Then you must articulate your own principles so you can defend yourself against others when they want to take advantage of you, and so you can be calm when you work and play. You have to discipline yourself. You have to keep the promises you make to yourself and reward yourself for continuing to trust yourself. And, you must determine how to act to become and remain a good person. You must work hard to bring paradise and strengthen yourself to withstand the angels of death and the sword of divine judgment. Start by taking care of yourself as a person you have a responsibility to help.

Note for PhD students

To succeed in your doctorate, you must take care of yourself. You have a moral duty not to sacrifice your life for your thesis. You can’t put your mental and physical health on hold, or you’ll probably end up with burn-out. Be kind and compassionate to yourself; it’s been shown to reduce procrastination. Click here to learn how to stop procrastinating during your PhD.

Rule 3: Make Friends with People Who Want The Best for You

12 Rules for Life by Jordan B. Peterson

Sometimes you stay friends with someone who’s bad for you and makes your life even harder. What makes you decide to stay friends with that kind of person and not make things better? Is it inevitable? A consequence of your own limitations and past trauma? Maybe you think you don’t deserve better.


Sometimes we choose friends who aren’t good for us in order to save them, out of naivety or too much kindness. In some cases, it’s to make ourselves look good. Maybe you’re really strong, generous, and want to do the right thing. That’s possible, but it’s also possible that you simply want to draw attention to your great compassion and magnanimity.

Someone might argue, saying “it’s good to see the good in people, and the best virtue is the desire to help them.” However, failing doesn’t necessarily mean you’re a victim. And when you’re down, it doesn’t necessarily mean you want to get back up (although many people do). People often decide to amplify their own suffering and that of others to demonstrate the injustice of the world.

Saving the damned

Before you try to help someone, make sure they’re asking for help and really want to be helped. Humanist psychologist Carl Rogers believed it was impossible to convince someone to change for the better. A genuine desire to improve is the prerequisite for progress. Many people asking for help don’t really want to be saved, they just want the world to look at their suffering because that’s easier than taking responsibility. Be sure you know why this person has problems. Don’t assume that this person is a noble victim of life. It’s never that simple. If the person doesn’t really want to be helped, your help probably won’t make a difference.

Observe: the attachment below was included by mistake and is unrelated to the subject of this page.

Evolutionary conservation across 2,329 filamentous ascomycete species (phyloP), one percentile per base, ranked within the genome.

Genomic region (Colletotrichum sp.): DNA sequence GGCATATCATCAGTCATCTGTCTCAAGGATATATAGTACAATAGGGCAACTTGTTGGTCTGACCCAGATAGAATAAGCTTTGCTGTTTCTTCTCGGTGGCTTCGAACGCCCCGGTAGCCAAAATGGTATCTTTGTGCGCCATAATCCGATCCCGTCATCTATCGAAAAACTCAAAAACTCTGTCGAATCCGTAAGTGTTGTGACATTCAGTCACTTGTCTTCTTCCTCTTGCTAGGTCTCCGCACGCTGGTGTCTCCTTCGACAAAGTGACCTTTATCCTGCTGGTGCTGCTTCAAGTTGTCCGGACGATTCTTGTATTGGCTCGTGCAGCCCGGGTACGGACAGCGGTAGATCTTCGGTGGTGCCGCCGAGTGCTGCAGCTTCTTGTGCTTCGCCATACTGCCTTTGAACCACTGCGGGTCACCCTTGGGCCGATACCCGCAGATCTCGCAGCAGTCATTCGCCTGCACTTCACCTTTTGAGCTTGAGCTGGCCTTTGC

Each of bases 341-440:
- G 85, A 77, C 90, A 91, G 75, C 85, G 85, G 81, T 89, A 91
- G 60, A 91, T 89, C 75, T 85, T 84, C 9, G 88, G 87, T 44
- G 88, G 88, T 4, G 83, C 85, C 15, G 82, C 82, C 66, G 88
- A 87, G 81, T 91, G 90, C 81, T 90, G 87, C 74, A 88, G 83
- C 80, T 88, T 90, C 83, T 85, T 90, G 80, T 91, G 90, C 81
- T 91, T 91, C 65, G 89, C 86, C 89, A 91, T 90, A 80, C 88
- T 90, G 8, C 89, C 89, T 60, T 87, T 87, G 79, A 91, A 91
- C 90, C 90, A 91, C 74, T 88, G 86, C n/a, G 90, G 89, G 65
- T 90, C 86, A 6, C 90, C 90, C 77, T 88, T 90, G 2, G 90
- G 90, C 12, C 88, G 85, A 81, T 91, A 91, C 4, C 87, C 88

It’s more likely that the person has rejected the uphill path because it’s hard and it’s easier to be afraid and blame the world for their misfortunes. It’s easy to put off until tomorrow what can be done today, to cultivate a few bad habits. Maybe the person just wants you to dive in with them. The good-looking friend who offers you a cigarette or a beer when you try to quit.

Staying in bad relationships?

Maybe you decide to stay in bad relationships because you’re too weak and indecisive to leave, but you don’t want to say so, so you keep helping them and convincing yourself that you’re a good person. Or maybe you decide to associate with people who are bad for you because it’s easy. It’s easy to decide together to sacrifice the future for the present, to take the easy way out, not to say it clearly and not to take responsibility together.

A reciprocal arrangement

If you have a friend you wouldn’t recommend to those closest to you (father, sister, brother, son), why would you have such a friend for yourself ? Choose people who want to make the world a better place. It’s a good thing, not a selfish thing, to choose people who are good for you. Surround yourself with people who support you in your ascent. People who won’t tolerate your cynicism or self-destruction, who will encourage you to do good for yourself and others. People who will help you grow stronger.

Don’t be with people who are jealous of your successes, deciding to punish you for them by erasing your successes or telling you about their past successes (real or fake). Surrounding yourself with good people isn’t easy either. These are ideals to achieve. And it’s going to take strength and boldness to walk alongside them. Choose friends who want the best for you.

Note for PhD students

To succeed in your doctorate, surround yourself with people who want the best for you. If you have unhealthy colleagues who are jealous of your achievements, spend less time with them, avoid difficult collaborations, avoid spending time with professors who think PhD students are slaves and scientific article machines. Surround yourself with people who make your PhD better.

Rule 4: Compare Yourself to Who You Were Yesterday, Not to Someone Else Is Today

There will always be someone more competent, intelligent, and beautiful than you. You know that.

Several good games 12 Rules for Life by Jordan B. Peterson
Several good games

Find the game/hierarchy you can and want to climb. There are an infinite number of possibilities. So you can choose the games/hierarchies in which you’re good, talented and more productive than the others. Likewise, if you fail at one, you can always try another.

You’re probably playing several games: career, friends, family, personal and artistic projects, sports, etc. so you need to look at the whole picture when you judge yourself and your successes. You can’t be great at everything. As you aim to grow and become better, you do new things and therefore can’t be first from the start.

This is what makes it impossible and inappropriate to compare yourself to others properly because we’re all unique when it comes to the games we play. We tend to overvalue what we don’t have and undervalue what we do have. Instead, be grateful for what you do have. Someone who is seemingly successful at their job doesn’t necessarily succeed in all areas/games of their life.